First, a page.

A continuing series of interviews with SUNY Geneseo faculty on their reading interests; today’s “Faculty Bookshelf” delves into the pursuits of Biology professor, Jani Lewis.
Professor Lewis’ reading interests could be described as both predictable and diverse including genre’s related to her biology research and those she has loved since childhood.
What are your current research Interests?
My current research interests involve vulvar cancer. It appears that some cancers react differently to a commonly used drug for treating vulvar rashes. Some cancers will cease growth while others may actually develop into more severe forms of the cancer. Vulvar cancer is a rare cancer among women and so has not been studied extensively but is a very serious cancer afflicting mainly those over the age of 60 and often those who do not see a gynecologist regularly. I work with an OB/GYN doctor at the University of Rochester, Dr. David Foster, to study this disease.
What is your favorite literary genre to read for pleasure?
What books are on your nightstand now?
I have several and mostly half finished. My biggest problem is starting a book without finishing the one I am presently reading. I have The Emperor of All Maladies: A Biography of Cancer by Siddhartha Mukherjee and We’ll Always Have Paris: Stories by Ray Bradbury.
Tell us about a book that changed your life:
That would be hard to ascribe to just one book. I can say that several books greatly influenced my life. The ones that come to mind are A Short History of Nearly Everything by Bill Bryson, Frankenstein by Mary Shelley, A Swiftly Tilting Planet by Madeleine L’Engle, “Egg and Ego: an almost true story of life in the biology lab” by J. M. W. Slack are among the ones that immediately come to mind.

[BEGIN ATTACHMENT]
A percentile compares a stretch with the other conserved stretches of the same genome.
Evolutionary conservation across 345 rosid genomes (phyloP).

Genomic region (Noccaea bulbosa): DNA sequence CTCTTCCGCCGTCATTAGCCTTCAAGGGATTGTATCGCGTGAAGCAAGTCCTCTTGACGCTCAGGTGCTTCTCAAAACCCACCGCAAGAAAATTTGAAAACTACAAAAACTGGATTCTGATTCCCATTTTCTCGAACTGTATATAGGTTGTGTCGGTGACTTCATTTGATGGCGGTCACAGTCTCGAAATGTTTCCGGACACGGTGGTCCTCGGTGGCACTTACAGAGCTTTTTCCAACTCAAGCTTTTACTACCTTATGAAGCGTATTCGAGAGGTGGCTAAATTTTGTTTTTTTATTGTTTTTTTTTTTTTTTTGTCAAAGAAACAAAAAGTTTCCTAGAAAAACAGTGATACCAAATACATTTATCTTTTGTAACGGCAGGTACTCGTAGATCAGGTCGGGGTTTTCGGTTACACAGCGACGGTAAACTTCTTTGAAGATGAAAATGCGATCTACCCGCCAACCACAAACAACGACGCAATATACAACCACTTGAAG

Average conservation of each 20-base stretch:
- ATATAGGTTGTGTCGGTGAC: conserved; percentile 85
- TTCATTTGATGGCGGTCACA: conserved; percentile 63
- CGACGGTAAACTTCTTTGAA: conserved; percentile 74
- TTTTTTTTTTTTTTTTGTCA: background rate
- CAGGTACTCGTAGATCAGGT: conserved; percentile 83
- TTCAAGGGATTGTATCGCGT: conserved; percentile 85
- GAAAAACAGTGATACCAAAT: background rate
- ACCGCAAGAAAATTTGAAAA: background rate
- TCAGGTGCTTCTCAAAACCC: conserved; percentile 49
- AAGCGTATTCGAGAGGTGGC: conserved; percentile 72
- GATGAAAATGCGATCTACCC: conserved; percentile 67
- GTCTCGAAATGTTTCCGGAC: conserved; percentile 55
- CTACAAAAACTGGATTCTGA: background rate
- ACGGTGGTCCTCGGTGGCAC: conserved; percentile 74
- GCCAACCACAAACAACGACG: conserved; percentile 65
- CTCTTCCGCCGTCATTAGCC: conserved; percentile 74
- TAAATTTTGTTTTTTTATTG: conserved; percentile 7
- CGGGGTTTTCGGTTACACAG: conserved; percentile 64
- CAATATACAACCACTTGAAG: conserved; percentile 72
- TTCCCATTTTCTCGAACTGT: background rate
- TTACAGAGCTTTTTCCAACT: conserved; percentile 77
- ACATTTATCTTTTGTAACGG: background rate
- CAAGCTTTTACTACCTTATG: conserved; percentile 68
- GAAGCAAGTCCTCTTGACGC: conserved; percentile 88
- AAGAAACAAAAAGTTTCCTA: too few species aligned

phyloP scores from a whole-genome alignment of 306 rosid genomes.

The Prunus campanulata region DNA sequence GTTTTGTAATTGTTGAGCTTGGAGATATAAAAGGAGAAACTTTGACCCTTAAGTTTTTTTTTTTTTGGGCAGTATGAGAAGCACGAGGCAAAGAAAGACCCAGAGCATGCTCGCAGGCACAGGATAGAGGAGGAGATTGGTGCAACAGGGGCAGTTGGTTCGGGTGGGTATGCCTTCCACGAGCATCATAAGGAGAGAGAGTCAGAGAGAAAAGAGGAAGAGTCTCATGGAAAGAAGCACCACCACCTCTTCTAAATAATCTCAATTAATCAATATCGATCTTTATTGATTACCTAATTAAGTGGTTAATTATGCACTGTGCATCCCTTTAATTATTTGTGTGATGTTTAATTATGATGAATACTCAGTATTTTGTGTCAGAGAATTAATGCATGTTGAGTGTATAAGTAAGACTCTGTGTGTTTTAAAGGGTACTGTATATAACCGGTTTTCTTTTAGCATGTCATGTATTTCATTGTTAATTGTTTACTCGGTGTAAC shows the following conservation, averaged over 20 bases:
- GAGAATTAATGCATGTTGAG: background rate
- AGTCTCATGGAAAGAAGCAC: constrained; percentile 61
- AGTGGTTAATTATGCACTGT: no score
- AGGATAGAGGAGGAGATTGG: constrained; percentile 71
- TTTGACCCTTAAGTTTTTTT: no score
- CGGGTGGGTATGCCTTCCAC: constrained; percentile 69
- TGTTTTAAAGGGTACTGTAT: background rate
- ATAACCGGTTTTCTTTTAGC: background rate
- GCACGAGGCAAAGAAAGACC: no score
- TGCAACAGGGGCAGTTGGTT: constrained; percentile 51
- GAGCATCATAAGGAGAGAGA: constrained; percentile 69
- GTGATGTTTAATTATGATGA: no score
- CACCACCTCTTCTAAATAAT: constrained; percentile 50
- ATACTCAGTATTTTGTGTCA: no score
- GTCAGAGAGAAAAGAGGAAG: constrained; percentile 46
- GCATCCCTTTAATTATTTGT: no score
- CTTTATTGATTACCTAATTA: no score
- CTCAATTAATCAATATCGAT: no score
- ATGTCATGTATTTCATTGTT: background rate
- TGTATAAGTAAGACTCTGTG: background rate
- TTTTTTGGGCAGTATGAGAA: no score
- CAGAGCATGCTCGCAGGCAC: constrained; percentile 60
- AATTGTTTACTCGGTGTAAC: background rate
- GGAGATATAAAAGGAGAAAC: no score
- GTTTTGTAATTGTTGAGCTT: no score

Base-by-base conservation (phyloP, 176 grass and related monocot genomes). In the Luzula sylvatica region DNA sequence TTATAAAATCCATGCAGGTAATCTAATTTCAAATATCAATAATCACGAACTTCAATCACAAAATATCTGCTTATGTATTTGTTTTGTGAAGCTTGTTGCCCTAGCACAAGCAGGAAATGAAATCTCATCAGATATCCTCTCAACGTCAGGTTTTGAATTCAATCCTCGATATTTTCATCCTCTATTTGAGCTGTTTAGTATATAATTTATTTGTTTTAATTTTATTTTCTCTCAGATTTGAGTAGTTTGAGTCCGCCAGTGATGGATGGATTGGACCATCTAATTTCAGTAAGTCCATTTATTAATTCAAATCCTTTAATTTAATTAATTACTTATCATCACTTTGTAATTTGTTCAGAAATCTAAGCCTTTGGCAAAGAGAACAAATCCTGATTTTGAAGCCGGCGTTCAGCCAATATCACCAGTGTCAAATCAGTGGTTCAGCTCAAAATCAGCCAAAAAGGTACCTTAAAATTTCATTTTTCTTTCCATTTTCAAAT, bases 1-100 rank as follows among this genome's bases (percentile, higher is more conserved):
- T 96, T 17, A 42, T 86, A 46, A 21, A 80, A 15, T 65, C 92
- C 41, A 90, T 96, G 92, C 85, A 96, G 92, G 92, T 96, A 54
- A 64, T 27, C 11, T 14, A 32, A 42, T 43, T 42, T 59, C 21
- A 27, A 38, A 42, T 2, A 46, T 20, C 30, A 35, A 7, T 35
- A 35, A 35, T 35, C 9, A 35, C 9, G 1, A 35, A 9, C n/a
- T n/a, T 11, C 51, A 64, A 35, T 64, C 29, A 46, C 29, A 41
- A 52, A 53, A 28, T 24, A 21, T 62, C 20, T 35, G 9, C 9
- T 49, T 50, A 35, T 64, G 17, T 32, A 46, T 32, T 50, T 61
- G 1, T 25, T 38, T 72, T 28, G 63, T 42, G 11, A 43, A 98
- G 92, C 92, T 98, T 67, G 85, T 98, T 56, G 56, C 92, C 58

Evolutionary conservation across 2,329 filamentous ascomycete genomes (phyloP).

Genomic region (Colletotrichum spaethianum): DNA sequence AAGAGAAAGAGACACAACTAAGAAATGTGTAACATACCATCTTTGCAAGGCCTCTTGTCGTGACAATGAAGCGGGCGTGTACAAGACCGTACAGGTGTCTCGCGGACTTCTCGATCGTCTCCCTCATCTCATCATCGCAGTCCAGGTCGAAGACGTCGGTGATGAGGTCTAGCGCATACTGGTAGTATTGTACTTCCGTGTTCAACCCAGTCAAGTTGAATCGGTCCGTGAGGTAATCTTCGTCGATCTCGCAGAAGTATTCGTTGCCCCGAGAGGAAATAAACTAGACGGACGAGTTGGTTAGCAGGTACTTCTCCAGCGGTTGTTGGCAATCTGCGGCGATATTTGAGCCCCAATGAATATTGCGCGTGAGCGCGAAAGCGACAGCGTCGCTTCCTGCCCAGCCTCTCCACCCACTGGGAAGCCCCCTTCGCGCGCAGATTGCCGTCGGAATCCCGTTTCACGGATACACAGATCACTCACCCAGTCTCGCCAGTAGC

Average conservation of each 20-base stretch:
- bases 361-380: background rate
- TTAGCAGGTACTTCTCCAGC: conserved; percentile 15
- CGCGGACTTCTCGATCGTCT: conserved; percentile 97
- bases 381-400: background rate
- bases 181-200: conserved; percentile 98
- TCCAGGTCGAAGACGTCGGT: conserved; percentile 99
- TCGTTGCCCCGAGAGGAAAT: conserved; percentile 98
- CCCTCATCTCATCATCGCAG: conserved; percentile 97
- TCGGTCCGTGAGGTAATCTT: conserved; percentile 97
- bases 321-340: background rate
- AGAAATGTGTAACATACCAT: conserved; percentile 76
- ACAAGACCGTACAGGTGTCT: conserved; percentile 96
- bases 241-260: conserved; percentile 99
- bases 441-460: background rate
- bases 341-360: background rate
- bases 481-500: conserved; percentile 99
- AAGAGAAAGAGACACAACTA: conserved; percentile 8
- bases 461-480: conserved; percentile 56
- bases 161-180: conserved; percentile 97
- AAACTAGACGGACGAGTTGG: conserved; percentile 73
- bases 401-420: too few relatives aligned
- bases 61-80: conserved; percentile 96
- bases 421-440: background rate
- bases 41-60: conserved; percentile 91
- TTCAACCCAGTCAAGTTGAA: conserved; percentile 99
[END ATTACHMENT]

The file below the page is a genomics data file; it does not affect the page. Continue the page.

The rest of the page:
Name a book you just couldn’t finish:
Oh this is the story of my life! I frequently pick up a book and then find that I just can’t get into it. The latest one that I tried reading over the summer was “Middlesex” by Jeffrey Eugenides. I know it was a work of great acclaim but I just couldn’t get into it.
I loved all of Madeleine L’Engle’s books. I was a big reader of the Black Stallion series by Walter Farley and the Flame series also by Farley. I read the Encyclopedia Brown series by Donald Sobol and Watership Down as well as several of Richard Adams other books were among my favorites.
Do you have any favorite books related to your academic background in cell and molecular biology?
There is a great book which I have gone back to a lot over the years called Experiments and Observations on the Gastric Juice, and the Physiology of Digestion by William Beaumont. It’s a fascinating account of an American physiologist who studied the gastric juices of a soldier over many years. The soldier just so happened to have a gun inflicted fissure in his stomach which allowed the physician to remove the stomach contents when ever he wished and examine the digestion process. The study took place in the late 1800’s and early 1900’s and it is amazing to learn about medicine and research during that period from this first hand account.
Many of these books are available in the Milne Library collection and the others are available via IDS, simply click on the links or book covers above to get the call number or click “Get It” to request the book via IDS.